NZ, Aus take Olympic gold in men and women’s single sculls

Rio de Janeiro, Aug 13 (IANS) New Zealand’s Mahe Drysdale successfully defended the men’s single sculls titles, while Kim Brennan of Australia followed up her bronze in London Olympics with the yellow metal in the women’s single sculls competition of the Rio Games here on Saturday.

Drysdale rowed against Damir Martin of Croatia in a race so close that both athletes crossed the finish line in the same time of 6:41:34 minutes, and only a photo-finish could identify the New Zealander as the winner, reports Efe.

Martin, the current European champion, got the silver medal while Czech Ondrej Synek, who won silver medals at London in 2012 and at Beijing in 2008, got the bronze.

Cuba’s Angel Fournier Rodriguez came in sixth.

Meanwhile Australia’s Brennan, bronze medal winner in the 2012 London Olympics and world champion in 2013 and 2015, confirmed her position as favourite with a victory in the women’s single sculls.

The Australian, who crossed the finish line at 7:21:54, was the obvious favourite following the gold medals she won this year in the two Rowing World Cup races.

The American Genevra Stone, who ascended the podium in two different Rowing World Cup competitions this year, won silver with a time of 7:22:92, while China’s Jingli Duan took bronze with 7:24:13.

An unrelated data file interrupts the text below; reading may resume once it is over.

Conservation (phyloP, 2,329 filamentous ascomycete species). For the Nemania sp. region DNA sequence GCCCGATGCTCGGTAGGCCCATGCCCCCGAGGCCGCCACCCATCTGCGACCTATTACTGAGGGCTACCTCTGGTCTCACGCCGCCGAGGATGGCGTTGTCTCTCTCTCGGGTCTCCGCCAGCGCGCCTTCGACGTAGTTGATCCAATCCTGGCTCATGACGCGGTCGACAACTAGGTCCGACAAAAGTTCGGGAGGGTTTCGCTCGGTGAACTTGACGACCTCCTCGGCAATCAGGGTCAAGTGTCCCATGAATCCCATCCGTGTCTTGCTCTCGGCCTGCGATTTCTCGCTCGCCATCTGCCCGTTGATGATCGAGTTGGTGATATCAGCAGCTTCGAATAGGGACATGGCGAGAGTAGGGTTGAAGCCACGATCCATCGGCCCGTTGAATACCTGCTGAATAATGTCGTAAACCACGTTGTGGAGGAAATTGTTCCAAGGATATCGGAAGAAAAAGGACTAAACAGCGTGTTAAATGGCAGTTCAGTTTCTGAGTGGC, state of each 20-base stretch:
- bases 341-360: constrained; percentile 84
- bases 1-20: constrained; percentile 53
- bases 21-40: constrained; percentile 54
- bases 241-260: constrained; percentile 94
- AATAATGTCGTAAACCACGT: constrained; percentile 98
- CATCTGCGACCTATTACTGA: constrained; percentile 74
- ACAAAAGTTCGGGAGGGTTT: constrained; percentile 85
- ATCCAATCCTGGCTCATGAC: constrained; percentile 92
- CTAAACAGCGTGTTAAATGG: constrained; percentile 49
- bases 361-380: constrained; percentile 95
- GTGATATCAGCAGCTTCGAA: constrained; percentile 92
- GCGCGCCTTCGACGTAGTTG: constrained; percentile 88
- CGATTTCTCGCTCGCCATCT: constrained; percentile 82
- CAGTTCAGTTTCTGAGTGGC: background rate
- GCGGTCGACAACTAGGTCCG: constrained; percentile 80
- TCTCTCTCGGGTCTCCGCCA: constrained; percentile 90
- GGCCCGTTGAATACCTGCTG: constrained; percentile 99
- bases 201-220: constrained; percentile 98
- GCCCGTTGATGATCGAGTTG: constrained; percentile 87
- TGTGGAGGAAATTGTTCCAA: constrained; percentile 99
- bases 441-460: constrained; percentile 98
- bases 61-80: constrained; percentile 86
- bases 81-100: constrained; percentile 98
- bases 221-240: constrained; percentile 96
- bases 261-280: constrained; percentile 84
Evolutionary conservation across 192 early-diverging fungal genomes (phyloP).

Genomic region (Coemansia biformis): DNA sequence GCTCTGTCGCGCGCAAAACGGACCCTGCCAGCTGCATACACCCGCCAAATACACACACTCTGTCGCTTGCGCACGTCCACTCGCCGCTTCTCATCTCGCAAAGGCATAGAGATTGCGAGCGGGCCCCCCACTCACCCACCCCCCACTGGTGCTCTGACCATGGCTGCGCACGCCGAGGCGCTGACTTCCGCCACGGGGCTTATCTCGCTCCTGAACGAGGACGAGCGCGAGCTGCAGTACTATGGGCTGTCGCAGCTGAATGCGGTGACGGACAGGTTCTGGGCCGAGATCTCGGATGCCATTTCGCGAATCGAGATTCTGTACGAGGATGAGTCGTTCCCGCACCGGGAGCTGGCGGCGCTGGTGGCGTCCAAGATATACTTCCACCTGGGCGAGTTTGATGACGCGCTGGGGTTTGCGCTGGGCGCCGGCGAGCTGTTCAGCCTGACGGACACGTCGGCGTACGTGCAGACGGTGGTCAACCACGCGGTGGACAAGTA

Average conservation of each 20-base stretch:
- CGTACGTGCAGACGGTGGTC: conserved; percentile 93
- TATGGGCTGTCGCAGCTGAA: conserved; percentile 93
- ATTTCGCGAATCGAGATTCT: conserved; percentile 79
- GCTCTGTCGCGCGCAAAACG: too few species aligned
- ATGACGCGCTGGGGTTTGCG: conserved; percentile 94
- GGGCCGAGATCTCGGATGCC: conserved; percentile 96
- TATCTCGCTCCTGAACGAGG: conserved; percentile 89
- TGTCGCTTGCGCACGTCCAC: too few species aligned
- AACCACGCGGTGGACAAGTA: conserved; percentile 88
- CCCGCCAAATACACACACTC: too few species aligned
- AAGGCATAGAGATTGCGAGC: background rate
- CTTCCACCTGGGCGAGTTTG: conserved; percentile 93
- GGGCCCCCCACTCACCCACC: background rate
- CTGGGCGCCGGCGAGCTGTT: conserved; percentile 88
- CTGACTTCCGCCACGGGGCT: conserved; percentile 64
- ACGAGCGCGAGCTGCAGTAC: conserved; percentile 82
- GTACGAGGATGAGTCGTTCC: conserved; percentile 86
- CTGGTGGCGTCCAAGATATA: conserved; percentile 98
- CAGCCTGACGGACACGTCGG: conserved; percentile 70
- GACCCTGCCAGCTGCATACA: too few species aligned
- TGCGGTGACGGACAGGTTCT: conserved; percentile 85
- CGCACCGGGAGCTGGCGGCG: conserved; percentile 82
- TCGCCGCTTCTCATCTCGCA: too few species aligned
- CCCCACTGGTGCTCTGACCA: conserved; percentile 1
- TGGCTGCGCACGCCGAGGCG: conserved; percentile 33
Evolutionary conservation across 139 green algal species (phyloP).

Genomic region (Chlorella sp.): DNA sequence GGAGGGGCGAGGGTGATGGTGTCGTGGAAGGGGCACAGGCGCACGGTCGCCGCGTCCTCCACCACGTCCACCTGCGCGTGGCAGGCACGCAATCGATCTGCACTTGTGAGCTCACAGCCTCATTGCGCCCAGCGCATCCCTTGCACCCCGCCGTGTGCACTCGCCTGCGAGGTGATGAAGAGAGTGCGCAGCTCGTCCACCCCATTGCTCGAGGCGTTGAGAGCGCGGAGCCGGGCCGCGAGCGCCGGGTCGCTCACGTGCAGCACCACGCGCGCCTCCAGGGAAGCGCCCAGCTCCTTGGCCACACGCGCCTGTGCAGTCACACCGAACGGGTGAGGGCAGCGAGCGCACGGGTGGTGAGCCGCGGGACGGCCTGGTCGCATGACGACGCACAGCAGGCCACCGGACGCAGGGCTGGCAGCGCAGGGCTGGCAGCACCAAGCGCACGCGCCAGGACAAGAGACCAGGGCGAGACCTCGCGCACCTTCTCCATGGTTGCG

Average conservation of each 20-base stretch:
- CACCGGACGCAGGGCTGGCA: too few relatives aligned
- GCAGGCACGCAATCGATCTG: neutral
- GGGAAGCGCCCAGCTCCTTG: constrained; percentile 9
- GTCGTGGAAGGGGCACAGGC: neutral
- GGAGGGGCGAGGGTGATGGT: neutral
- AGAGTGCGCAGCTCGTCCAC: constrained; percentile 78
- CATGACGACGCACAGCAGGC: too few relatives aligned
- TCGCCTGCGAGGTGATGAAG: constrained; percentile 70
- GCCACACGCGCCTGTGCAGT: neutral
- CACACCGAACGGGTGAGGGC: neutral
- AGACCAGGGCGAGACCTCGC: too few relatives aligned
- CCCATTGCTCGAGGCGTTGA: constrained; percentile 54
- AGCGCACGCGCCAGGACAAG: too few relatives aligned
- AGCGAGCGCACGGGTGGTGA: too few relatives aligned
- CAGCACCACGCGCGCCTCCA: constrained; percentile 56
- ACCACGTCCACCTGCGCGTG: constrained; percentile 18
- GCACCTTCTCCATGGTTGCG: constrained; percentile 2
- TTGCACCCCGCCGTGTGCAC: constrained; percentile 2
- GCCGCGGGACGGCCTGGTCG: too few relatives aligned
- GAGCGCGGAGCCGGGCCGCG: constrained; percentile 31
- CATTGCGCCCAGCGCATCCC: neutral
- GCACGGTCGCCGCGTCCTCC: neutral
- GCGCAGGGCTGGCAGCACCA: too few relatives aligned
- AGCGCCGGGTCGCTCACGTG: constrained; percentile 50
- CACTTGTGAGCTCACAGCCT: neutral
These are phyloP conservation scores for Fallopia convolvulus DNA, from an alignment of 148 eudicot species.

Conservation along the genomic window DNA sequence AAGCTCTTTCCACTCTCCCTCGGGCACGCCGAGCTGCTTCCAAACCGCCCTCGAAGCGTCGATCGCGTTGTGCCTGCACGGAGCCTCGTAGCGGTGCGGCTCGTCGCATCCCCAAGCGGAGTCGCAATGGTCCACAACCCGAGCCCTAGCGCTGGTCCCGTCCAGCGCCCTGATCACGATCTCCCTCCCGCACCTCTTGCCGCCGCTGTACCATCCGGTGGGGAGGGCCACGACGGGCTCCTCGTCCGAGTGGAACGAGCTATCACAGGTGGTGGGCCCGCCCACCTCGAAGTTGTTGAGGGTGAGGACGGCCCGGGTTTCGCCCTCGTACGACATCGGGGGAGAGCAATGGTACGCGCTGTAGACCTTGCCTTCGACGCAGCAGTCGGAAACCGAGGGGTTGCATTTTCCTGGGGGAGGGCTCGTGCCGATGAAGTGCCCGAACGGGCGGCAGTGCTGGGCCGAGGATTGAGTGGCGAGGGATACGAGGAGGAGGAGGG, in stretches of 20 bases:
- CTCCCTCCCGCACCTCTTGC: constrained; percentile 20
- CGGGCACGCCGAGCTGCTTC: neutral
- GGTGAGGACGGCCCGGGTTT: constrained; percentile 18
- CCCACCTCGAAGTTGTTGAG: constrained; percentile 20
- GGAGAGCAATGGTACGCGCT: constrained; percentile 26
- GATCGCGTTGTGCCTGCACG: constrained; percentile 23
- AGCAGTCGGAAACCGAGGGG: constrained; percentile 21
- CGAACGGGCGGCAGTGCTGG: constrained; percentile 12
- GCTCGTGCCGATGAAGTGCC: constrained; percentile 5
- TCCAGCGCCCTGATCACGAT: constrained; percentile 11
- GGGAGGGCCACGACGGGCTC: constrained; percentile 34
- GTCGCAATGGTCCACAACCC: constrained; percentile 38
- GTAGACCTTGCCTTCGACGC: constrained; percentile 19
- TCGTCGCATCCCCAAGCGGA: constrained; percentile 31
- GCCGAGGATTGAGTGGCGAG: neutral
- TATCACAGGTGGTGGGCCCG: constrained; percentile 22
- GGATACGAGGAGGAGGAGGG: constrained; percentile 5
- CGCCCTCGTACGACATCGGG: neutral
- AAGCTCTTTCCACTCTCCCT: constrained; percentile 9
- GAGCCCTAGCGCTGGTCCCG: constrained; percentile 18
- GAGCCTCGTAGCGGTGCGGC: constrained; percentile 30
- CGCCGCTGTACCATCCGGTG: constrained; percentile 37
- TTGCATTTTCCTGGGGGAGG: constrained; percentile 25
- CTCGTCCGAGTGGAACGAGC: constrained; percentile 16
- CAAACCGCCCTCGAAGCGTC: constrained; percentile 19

New Zealand’s Emma Twigg, fourth in London and world champ in 2014, again came in fourth after retiring from competition last year and only getting back in training this year.

Notably missing from the women’s single sculls final was Ekaterina Karsten of Belarus, twice Olympic champion who at age 44 was contesting her seventh Olympic Games but was left behind in eighth place.

Olympic rowing competitions wind up on Saturday on the Rodrigo de Freitas Lagoon between Ipanema beach and the Rio de Janeiro Botanical Garden.

Unfortunately, the lagoon’s waters still frighten some athletes because of its reputed pollution, though the International Olympic Committee (IOC) says that measurements show it to be at a level that health authorities find acceptable.

–IANS

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